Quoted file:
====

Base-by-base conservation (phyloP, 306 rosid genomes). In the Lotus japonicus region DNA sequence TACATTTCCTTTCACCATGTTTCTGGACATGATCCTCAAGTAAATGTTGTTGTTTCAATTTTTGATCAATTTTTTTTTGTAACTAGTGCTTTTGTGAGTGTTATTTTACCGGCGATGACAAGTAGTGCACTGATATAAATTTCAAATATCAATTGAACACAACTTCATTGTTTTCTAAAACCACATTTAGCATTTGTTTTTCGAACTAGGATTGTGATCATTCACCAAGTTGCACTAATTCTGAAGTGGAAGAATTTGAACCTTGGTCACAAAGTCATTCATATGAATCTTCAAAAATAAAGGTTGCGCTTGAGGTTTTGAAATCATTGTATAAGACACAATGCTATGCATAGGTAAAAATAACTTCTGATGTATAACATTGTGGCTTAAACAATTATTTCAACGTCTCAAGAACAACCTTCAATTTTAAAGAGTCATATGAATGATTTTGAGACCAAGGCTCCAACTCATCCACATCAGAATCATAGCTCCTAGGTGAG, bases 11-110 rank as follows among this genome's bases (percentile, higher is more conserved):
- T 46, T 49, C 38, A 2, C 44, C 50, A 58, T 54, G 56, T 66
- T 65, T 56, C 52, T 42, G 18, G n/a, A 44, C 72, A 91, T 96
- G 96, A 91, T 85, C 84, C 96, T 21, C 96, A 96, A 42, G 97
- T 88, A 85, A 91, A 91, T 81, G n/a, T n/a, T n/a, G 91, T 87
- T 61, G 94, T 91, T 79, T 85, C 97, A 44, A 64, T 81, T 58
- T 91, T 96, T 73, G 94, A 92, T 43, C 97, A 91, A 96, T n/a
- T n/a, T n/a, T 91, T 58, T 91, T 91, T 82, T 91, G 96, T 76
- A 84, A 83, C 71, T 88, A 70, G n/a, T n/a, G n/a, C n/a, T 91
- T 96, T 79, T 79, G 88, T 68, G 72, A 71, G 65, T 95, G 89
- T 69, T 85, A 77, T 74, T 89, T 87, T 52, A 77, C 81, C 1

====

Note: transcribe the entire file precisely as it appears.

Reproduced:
Base-by-base conservation (phyloP, 306 rosid genomes). In the Lotus japonicus region DNA sequence TACATTTCCTTTCACCATGTTTCTGGACATGATCCTCAAGTAAATGTTGTTGTTTCAATTTTTGATCAATTTTTTTTTGTAACTAGTGCTTTTGTGAGTGTTATTTTACCGGCGATGACAAGTAGTGCACTGATATAAATTTCAAATATCAATTGAACACAACTTCATTGTTTTCTAAAACCACATTTAGCATTTGTTTTTCGAACTAGGATTGTGATCATTCACCAAGTTGCACTAATTCTGAAGTGGAAGAATTTGAACCTTGGTCACAAAGTCATTCATATGAATCTTCAAAAATAAAGGTTGCGCTTGAGGTTTTGAAATCATTGTATAAGACACAATGCTATGCATAGGTAAAAATAACTTCTGATGTATAACATTGTGGCTTAAACAATTATTTCAACGTCTCAAGAACAACCTTCAATTTTAAAGAGTCATATGAATGATTTTGAGACCAAGGCTCCAACTCATCCACATCAGAATCATAGCTCCTAGGTGAG, bases 11-110 rank as follows among this genome's bases (percentile, higher is more conserved):
- T 46, T 49, C 38, A 2, C 44, C 50, A 58, T 54, G 56, T 66
- T 65, T 56, C 52, T 42, G 18, G n/a, A 44, C 72, A 91, T 96
- G 96, A 91, T 85, C 84, C 96, T 21, C 96, A 96, A 42, G 97
- T 88, A 85, A 91, A 91, T 81, G n/a, T n/a, T n/a, G 91, T 87
- T 61, G 94, T 91, T 79, T 85, C 97, A 44, A 64, T 81, T 58
- T 91, T 96, T 73, G 94, A 92, T 43, C 97, A 91, A 96, T n/a
- T n/a, T n/a, T 91, T 58, T 91, T 91, T 82, T 91, G 96, T 76
- A 84, A 83, C 71, T 88, A 70, G n/a, T n/a, G n/a, C n/a, T 91
- T 96, T 79, T 79, G 88, T 68, G 72, A 71, G 65, T 95, G 89
- T 69, T 85, A 77, T 74, T 89, T 87, T 52, A 77, C 81, C 1